You’ve just gotten some big news: Your partner (or your parent, if we’ve got any young readers out there) is being offered an international assignment at work. You have the opportunity to relocate to another country together.
Whoa. This is a big deal. You have a lot to think about — and we’d like to help. As corporate language trainers, we’ve worked with a lot of families before and during their international relocations. So we wanted to share a few of our favorite resources that should be helpful as you make this decision and (if you decide to move) embark on this new chapter in your lives.
Research Your International Move
First things first, right? You have to figure out whether this international relocation is right for your family. If you have kids, a good starting point for your research is Expat Insider’s Family Life Index. This survey of expats ranks the best countries for raising kids abroad. In case you were wondering, Finland, Sweden and the Czech Republic came out on top.
We’re sure you’re probably already also Googling everything you can about the country where you might move. As you do, don’t forget to look for blogs from other expats. There’s an amazing community of people who work overseas and are very upfront about sharing what the experience is really like. To get advice that’s customized to your family’s situation, you can even try posting specific questions about your move on Quora, a question-and-answer website with 300 million monthly users.
As part of your decision-making process, we also urge you to check out our past blog post “Let’s Get Real About Expats & Mental Health.” If someone in your family has a mental health condition, that doesn’t rule out relocating internationally, but it’s something that will require extra planning and consideration for your family.
Plan for Career Changes
Decided to make the move? Congratulations! You now have a seemingly endless to-do list. Chances are, one of the tasks on that list is figuring out your own career situation after your international move. Maybe you intend to keep your current job and work remotely, but that still means plenty of changes if you’re used to working in an office. It’s possible to be super-productive working remotely — but it’s also possible to get distracted and let your work relationships, especially with your boss, suffer. To get ready for working remotely, we recommend picking up a copy of our friend Maura Nevel Thomas’ book “Work Without Walls,” which has lots of tips geared specifically to remote workers. It will help you get more done wherever you are.
On the other hand, if you’ll be looking for a new job after you relocate, be sure to take advantage of all the support resources your spouse’s employer offers. If nobody has mentioned anything, don’t hesitate to ask for career assistance. That’s advice from Mariam Navaid Ottimofiore of the expat blog And Then We Moved To… (While you’re on her site, grab a copy of her free guide “10 Things to Consider Before You Say Yes to an International Move.”)
The Global People Transitions blog has some more good advice to consider as you prepare to job hunt internationally. This article points out that one of the main barriers to finding work in a new country is a lack of language skills.
Another problem is that you don’t have the same network in your new country as you do in your current home. Now is the time to start working your LinkedIn network and asking your connections if they happen to know anyone they could introduce you to in the area where you’re relocating. You might be surprised at what a small world it actually is!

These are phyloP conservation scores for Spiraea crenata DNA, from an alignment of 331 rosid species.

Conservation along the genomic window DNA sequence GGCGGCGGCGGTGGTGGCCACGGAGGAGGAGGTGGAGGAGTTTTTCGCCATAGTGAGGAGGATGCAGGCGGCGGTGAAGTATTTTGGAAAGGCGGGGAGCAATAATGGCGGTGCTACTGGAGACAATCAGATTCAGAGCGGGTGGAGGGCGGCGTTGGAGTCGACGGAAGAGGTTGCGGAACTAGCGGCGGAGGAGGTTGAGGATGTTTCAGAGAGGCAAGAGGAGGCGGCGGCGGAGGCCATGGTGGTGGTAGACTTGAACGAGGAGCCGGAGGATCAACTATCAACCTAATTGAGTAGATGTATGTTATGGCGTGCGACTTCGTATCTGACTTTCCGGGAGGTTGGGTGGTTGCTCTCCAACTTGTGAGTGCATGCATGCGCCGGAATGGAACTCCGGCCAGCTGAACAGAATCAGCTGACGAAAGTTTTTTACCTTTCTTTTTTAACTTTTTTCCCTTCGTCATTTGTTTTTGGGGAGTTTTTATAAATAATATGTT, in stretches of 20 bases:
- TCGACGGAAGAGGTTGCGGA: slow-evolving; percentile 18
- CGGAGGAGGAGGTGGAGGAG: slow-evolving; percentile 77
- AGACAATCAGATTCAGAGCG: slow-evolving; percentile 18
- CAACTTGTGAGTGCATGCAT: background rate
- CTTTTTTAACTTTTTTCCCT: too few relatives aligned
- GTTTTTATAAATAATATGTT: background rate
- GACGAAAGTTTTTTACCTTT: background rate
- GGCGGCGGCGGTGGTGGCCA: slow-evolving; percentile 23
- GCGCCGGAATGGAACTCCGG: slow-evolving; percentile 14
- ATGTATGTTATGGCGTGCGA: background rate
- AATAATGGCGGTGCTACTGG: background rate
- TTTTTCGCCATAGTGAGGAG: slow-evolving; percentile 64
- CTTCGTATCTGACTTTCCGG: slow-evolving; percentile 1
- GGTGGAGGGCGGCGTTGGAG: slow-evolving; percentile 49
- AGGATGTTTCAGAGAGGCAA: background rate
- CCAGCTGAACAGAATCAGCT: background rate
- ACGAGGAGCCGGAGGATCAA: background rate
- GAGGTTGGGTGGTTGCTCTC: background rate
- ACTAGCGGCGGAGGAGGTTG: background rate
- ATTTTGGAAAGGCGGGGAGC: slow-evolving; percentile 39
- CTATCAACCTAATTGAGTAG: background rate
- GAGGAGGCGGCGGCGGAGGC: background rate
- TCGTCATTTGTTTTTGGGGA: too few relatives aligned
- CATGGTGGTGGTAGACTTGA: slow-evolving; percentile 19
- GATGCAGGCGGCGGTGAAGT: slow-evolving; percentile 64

Even if you can’t get a head start on networking, you can still get to know new people after you move by using meetup.com. We’ve recommended Meetup before as a great way for expats in the U.S. to find places to try out their English skills and for U.S. language learners to connect with native speakers of other languages. But Meetup is also available in countries around the globe. Use it to connect with fellow expats who can show you the ropes in your new country and, hopefully, connect you to job opportunities. You could also find gatherings where you can hone your language skills — and build friendships — with local natives who want to practice English.
Help Kids Adjust to a New Life
If you have kids, they were no doubt a huge factor in your decision to relocate and in your planning for this international move. On the one hand, you see the potential for this move to be an incredible learning experience and adventure for them. But on the other hand, you’re also worried about helping them adjust to this major life change.
Again, the best starting point is finding out what support your spouse’s company offers expat families and taking advantage of that support. Beyond that, there are lots of other resources out there to help you get ready. We’re totally impressed with Expat Child, a one-stop hub of information for families moving overseas with kids. It was created by Carol Hallett Mobbs, a UK native who raised her own daughter in Japan, Germany and South Africa as they moved for her husband’s job. Of course, we were thrilled to see that Expat Child has a trove of articles about helping kids acquire a new language. Other highlights include advice tailored for kids of different ages and a comprehensive section on education options for expat kids.
Let us know if the info in this post is helpful for you in your international move. We’ll be doing more round-ups like this from time to time, so if you know of other blogs, articles or other resources that we should feature, just drop us a note.
Finally, we want to leave you with a reminder that language skills can make all the difference in whether your family thrives after an international move. Contact us for a free consultation: firstname.lastname@example.org or (800) 401-3159.